Illegal Migrants: A Silent Invasion No More, Pt. 2

By Stanley Renshon, August 14, 2014

The hidden tsunami of new immigrants, both legal and illegal, have been operating under the public's attention radar for many decades. In part this reflects the fact that immigration is not, ordinarily, a high-attention issue for most Americans. As a result, ordinary Americans don't have a great deal of factual information about the substantive foundations of the many complex elements that make up immigration policy. Read more...

Illegal Migrants: A Silent Invasion No More

By Stanley Renshon, August 7, 2014

According to Gallup, immigration has ranked near the bottom of Americans' concerns for many years. No more.

In 1994, the number of Americans who said immigration was "America's biggest problem" reached a highpoint of 2 percent. In 1996, the highpoint was 6 percent. In 1997, it was 4 percent. In 1998, it was 2 percent. In 1999 it was 1 percent. In 2000 it was 2 percent, and in 2001 it was 3 percent.

Fast forward to now, the summer of 2014 and Gallup reports, "With thousands of undocumented immigrant minors crossing the nation's southern border in recent months, the percentage of Americans citing immigration as the top problem has surged to 17 percent this month, up from 5 percent in June, and the highest seen since 2006." Read more...

Territorial Integrity, the Rule of Law, and Immigration Enforcement

By Stanley Renshon, July 30, 2014

Americans are accustomed to taking the territorial integrity of their country for granted. They do not sit directly astride a former empire that wants to regain its former glory and territory. The United States is not surrounded by countries that wish to destroy us. Nor are our territorial boundaries subject to international dispute, debate, or forceful efforts to change them. Read more...

Three Core Presidential Responsibilities: Territorial, Cultural, and Governing Integrity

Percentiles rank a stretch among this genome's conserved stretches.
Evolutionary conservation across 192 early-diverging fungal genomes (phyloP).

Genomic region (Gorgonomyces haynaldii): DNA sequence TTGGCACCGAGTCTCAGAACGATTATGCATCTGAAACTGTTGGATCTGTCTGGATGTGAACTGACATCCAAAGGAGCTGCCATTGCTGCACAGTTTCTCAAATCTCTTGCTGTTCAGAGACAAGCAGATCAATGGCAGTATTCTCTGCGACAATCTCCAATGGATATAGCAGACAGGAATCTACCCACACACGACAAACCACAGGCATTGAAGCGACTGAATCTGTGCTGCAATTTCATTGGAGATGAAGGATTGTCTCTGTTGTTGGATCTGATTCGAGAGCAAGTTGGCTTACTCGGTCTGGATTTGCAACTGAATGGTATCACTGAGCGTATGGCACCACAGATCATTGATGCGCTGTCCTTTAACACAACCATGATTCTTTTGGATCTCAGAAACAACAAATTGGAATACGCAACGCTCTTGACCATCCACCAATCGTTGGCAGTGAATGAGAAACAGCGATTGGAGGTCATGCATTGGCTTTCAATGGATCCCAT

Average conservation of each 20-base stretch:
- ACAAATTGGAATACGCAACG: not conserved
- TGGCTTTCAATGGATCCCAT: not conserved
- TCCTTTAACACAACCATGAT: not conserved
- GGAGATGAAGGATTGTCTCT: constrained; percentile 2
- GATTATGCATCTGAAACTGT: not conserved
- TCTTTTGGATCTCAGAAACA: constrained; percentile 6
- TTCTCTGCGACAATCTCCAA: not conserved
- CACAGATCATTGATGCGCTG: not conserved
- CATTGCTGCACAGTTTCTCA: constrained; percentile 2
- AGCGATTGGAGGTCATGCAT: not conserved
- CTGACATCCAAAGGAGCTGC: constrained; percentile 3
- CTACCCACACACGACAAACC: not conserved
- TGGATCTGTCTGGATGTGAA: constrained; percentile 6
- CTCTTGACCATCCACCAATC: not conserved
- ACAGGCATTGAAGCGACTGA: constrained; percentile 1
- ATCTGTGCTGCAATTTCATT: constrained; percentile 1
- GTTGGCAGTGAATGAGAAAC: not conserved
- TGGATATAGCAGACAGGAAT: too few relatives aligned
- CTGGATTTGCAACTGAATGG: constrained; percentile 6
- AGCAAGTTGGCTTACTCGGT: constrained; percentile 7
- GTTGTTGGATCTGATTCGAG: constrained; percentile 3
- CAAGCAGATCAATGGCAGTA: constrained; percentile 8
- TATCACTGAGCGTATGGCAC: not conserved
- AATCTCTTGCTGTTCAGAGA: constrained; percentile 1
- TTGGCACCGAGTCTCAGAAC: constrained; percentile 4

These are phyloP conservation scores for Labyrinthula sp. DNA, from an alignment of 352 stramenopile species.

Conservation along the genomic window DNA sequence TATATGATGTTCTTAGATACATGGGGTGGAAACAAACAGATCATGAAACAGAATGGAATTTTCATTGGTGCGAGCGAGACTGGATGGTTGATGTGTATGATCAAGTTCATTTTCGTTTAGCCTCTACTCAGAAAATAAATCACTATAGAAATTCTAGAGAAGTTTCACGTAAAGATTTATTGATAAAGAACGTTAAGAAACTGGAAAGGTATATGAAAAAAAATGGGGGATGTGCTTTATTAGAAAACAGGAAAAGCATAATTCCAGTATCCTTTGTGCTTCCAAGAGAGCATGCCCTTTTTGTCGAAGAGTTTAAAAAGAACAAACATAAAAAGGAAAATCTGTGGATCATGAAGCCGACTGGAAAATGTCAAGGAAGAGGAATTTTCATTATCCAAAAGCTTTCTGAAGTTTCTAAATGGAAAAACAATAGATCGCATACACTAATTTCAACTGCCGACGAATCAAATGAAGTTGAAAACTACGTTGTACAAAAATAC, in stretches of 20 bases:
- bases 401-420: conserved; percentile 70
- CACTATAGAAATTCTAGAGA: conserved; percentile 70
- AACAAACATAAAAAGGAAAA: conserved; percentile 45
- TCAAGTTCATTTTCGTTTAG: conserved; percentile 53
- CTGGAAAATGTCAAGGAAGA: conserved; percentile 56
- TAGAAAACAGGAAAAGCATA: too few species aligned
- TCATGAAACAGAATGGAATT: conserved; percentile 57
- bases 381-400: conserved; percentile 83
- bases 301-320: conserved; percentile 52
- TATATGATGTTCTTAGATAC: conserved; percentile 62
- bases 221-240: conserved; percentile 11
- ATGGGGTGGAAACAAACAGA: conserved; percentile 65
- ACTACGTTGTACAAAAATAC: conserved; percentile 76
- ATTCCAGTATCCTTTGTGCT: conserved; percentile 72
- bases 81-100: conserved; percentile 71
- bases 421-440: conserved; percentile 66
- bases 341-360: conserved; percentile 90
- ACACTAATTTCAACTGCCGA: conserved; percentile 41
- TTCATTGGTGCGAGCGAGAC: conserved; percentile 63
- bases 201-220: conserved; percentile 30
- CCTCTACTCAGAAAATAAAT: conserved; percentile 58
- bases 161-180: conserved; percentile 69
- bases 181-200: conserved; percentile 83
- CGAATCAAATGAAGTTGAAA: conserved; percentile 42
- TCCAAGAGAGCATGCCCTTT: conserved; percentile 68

By Stanley Renshon, July 29, 2014

The United States shall guarantee to every State in this Union a Republican Form of Government, and shall protect each of them against Invasion.

— United States Constitution, Article 4, Section 4

In the push to respond to the substantial pressures of public expectations and, in some cases, their own enormous ambitions, some presidents have lost sight of three of their core responsibilities: the integrity of the country's established boundaries, the integrity of the cultural premises on which the country was founded and developed, and the responsibility of governing integrity that comes with the grant of public and political power. Read more...

The President's Dereliction of His Basic Governing Responsibilities

By Stanley Renshon, July 28, 2014

Before he enter on the Execution of his Office, he shall take the following Oath or Affirmation: — "I do solemnly swear (or affirm) that I will faithfully execute the Office of President of the United States, and will to the best of my Ability, preserve, protect and defend the Constitution of the United States."

— United States Constitution, Article 2, Section 1, Clause 8 Read more...

The Border Surge Is Much More than a Humanitarian Issue

By Stanley Renshon, July 22, 2014

The president's framing of the unprecedented surge of illegal aliens turning themselves into border officials in the expectation of being allowed to stay in the United States, as an "urgent humanitarian situation", is only partially correct. The phase is designed to misdirect public attention away from the more damming truths of the surge; it is equally, if not more so, a crisis of enforcement, governing, and the president's responsibility carry out his oath of office. It is an ethical issue for the public as well as the president.

None of these considerations are captured or even suggested by the administration's preferred phasing. Nor are they meant to do so. Read more...

The Damaging Civic Consequences of Illegal Migration, Pt. 4: Rhetorical Slights of Hand

By Stanley Renshon, July 18, 2014

American politics, and immigration debates are certainly no exception, has become riddled with "narratives", "framing", and "optics" designed to convey an impression that doesn't really exist — at least in the way it is presented.

A narrative is the construction of a set of "facts", specifically designed to advance the interests of those who construct it. Or as a Democratic political operative put it recently to journalist Ron Fournier of the National Journal, "Every political cause has a narrative. And every narrative has a plot." Read more...